Recreation and senior programs tweaked to adapt to pandemic

By: Nick Mordowanec | C&G Newspapers | Published July 24, 2020


CLINTON TOWNSHIP — Two community-oriented departments in Clinton Township are continually evolving in terms of offering residents the programs and services they have come to know and love.

The COVID-19 pandemic has put a dent in numerous parts of society, extending to localized programming routinely offered by senior centers and parks and recreation.

After canceling its biggest program, day camp, as well as its annual fireworks event, the Clinton Township Parks and Recreation Department has pivoted to a different format: virtual.

Parks and Recreation Director Brian Kay touted the free “Play Where You Stay” program, aimed at kids ages 6 to 14. The hybrid program encourages families to sign up for different games, challenges and themed activities that are enjoyed in the comfort and convenience of their own homes.

Signing up is easy, and department officials provide instruction and interaction with enrollees.

“We realize that some of the families that we traditionally would have served this summer, we couldn’t meet in person, so we wanted to offer the resource to them,” Kay said.

Pickleball continues to be popular, quickly selling out after being announced for July. Residents can rent two paddles and balls from the department at daily and weekend rates.

Fitness classes have also moved outside to the Civic Center gazebo.

“We wanted to still be able to offer some items, but we had to kind of be careful where it lies,” Kay said, adding that tennis and pickleball were offered because they have some of the less stringent guidelines when it comes to in-person interaction.

Debbie Travis, program coordinator at the Clinton Township Senior Center, said that early on in the pandemic, seniors were interacting in different ways. She said that as the virus progressed, that type of programming just couldn’t continue. Many seniors pulled back.

“We’re driven by the needs of the seniors,” Travis said. “It was about giving them quality of life and engagement and physical fitness and ideas out of the box on how to successfully age.”

To adapt, seniors were offered different methods of interaction. One example was a parking lot party that occurred June 24, in a drive-thru setting where seniors picked up box lunches and health-related products, such as sanitizers and masks and other essential items. They were even able to pull into preassigned spaces and sit in lawn chairs and communicate while still social distancing.

Another parking lot party was scheduled for July 22, after press time, and another one is expected to take place in late August.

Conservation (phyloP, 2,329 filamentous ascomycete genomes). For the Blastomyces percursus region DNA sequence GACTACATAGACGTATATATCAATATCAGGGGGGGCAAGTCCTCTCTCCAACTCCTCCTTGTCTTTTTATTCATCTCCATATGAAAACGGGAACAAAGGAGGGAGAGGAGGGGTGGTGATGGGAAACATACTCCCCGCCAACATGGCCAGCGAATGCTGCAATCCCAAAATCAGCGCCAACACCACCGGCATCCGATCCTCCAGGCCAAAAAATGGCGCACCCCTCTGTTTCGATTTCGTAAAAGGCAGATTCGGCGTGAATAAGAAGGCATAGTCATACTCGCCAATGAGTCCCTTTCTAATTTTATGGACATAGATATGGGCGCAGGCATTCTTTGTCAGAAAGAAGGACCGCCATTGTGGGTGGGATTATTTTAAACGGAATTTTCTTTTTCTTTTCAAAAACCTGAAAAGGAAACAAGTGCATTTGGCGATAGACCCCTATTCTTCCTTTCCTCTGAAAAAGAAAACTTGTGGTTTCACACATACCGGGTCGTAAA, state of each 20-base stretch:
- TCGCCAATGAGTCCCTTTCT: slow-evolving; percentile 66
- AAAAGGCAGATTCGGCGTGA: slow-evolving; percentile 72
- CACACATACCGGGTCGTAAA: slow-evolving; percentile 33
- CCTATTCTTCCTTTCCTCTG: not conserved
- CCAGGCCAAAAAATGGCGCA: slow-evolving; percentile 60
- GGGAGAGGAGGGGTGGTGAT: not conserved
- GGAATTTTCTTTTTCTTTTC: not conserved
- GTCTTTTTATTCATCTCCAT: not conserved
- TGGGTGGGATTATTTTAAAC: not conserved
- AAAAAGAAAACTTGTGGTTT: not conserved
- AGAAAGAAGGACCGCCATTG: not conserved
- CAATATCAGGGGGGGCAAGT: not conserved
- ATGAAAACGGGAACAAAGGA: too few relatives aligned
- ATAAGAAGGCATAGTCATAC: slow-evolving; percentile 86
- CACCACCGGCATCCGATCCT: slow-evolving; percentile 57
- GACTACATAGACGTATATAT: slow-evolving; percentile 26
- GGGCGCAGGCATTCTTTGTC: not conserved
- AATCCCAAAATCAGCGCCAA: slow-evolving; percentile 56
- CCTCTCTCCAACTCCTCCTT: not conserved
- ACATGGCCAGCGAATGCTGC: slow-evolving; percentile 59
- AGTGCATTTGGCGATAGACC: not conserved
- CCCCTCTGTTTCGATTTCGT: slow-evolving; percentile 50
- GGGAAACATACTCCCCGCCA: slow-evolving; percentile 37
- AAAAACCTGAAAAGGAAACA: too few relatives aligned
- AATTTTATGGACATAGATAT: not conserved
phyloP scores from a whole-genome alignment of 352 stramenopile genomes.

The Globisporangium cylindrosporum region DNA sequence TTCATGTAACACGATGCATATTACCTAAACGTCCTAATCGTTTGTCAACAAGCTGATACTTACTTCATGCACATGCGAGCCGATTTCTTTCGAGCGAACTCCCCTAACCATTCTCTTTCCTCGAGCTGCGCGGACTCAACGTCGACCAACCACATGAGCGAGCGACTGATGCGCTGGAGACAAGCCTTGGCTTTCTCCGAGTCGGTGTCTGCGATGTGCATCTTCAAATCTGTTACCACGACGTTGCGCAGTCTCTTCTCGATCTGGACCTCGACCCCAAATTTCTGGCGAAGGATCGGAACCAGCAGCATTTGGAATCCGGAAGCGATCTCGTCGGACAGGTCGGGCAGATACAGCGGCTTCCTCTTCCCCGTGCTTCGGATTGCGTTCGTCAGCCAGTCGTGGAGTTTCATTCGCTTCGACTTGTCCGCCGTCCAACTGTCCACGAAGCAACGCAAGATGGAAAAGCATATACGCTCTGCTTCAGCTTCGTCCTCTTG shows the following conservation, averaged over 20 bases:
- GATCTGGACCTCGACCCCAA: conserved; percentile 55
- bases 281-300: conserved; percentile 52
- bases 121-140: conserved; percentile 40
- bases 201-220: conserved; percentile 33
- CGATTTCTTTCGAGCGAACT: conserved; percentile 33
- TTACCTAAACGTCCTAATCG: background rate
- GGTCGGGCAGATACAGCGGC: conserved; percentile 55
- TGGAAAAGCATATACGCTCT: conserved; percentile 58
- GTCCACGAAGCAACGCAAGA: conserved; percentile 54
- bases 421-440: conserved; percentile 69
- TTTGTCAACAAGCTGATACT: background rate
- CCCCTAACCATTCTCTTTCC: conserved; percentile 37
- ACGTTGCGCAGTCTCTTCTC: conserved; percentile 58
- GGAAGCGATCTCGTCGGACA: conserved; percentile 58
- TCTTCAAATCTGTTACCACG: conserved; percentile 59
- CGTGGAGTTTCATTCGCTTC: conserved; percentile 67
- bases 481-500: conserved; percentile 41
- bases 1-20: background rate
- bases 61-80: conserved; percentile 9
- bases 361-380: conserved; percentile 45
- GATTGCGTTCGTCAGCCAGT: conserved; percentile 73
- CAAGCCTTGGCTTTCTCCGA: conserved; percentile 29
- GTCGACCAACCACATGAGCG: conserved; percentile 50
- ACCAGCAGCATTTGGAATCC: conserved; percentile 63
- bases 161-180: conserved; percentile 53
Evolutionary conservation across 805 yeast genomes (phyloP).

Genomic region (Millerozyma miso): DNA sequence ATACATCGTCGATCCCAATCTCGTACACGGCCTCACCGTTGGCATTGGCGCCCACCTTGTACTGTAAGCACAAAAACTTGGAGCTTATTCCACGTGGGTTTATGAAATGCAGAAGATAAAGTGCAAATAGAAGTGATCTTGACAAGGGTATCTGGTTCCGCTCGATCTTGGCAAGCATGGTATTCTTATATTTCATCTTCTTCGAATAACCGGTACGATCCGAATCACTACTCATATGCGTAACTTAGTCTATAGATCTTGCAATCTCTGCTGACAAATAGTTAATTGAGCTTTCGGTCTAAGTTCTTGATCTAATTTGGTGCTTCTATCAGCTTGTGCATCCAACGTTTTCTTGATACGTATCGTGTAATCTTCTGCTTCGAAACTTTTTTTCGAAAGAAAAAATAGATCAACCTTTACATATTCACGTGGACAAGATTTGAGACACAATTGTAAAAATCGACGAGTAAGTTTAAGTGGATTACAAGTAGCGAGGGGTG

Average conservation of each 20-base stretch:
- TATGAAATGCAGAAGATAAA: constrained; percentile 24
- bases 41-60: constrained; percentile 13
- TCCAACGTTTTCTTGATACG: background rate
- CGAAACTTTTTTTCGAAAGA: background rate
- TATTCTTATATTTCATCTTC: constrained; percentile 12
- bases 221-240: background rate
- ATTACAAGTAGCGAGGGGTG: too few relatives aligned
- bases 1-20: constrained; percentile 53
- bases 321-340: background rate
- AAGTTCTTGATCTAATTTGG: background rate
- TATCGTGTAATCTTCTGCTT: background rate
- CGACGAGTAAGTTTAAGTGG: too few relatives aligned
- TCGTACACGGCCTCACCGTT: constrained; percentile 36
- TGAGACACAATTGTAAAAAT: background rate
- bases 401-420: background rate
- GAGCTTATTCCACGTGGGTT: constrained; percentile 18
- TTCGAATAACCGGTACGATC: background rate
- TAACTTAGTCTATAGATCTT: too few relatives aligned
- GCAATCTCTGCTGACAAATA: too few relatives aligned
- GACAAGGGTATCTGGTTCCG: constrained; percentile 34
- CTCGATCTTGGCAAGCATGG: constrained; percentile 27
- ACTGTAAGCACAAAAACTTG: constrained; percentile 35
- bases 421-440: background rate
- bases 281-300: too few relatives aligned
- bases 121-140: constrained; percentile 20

“Being outside is not my first choice for seniors,” Travis said, alluding to the sweltering summer heat. “We were just trying to fill that void for social engagement.”

The Senior Center has discovered other places to put energy, she said. That has included food distribution, resource information sharing, virtual meetings, walking groups and blood drives — of which there have been three drives in less than two months.

Seniors are getting help in areas like obtaining food staples, which became harder to obtain when many community pantries closed due to the pandemic. Some bus services, for things like shopping or doctor appointments, have become limited.  

Travis said “the struggle is getting (seniors) those basic needs.”

“It’s just about being sensitive to the pulse of the community right now, and the pulse is telling us we need to deliver things that are more essential to our seniors,” she said.

It’s not all doom and gloom, though. Many seniors are learning how to use Zoom or create their own Facebook accounts. They are being offered outdoor craft and ballet classes, and the garden behind the center is still a spot for produce growth and mental refuge.

“They are super optimistic,” Travis said. “They are walking the fine line, keeping themselves fine knowing they’re the most vulnerable population and still willing to engage.”

Kay said that has been the difference for his department, putting a focus and energy on reinventing programs. It’s about continuing to trend in the right direction, but not getting “too far ahead of ourselves.”

As of now, the Festival of the Senses is still on. Scheduled annually in September, Kay said the department wanted to guarantee it would break even on tent rentals and vendor fees. The department needs 50 vendors committed by a certain date. At press time, they were already close to that goal.

“I think a lot of it will be predicated in Phase 5, if and when we reach that,” he said.

Many artists who normally attend have expressed a “warm response,” Kay added.

“Some are more concerned than others,” he said. “A lot of them, it’s their livelihood, so they’re appreciative.”

For more information on programs or to sign up, visit or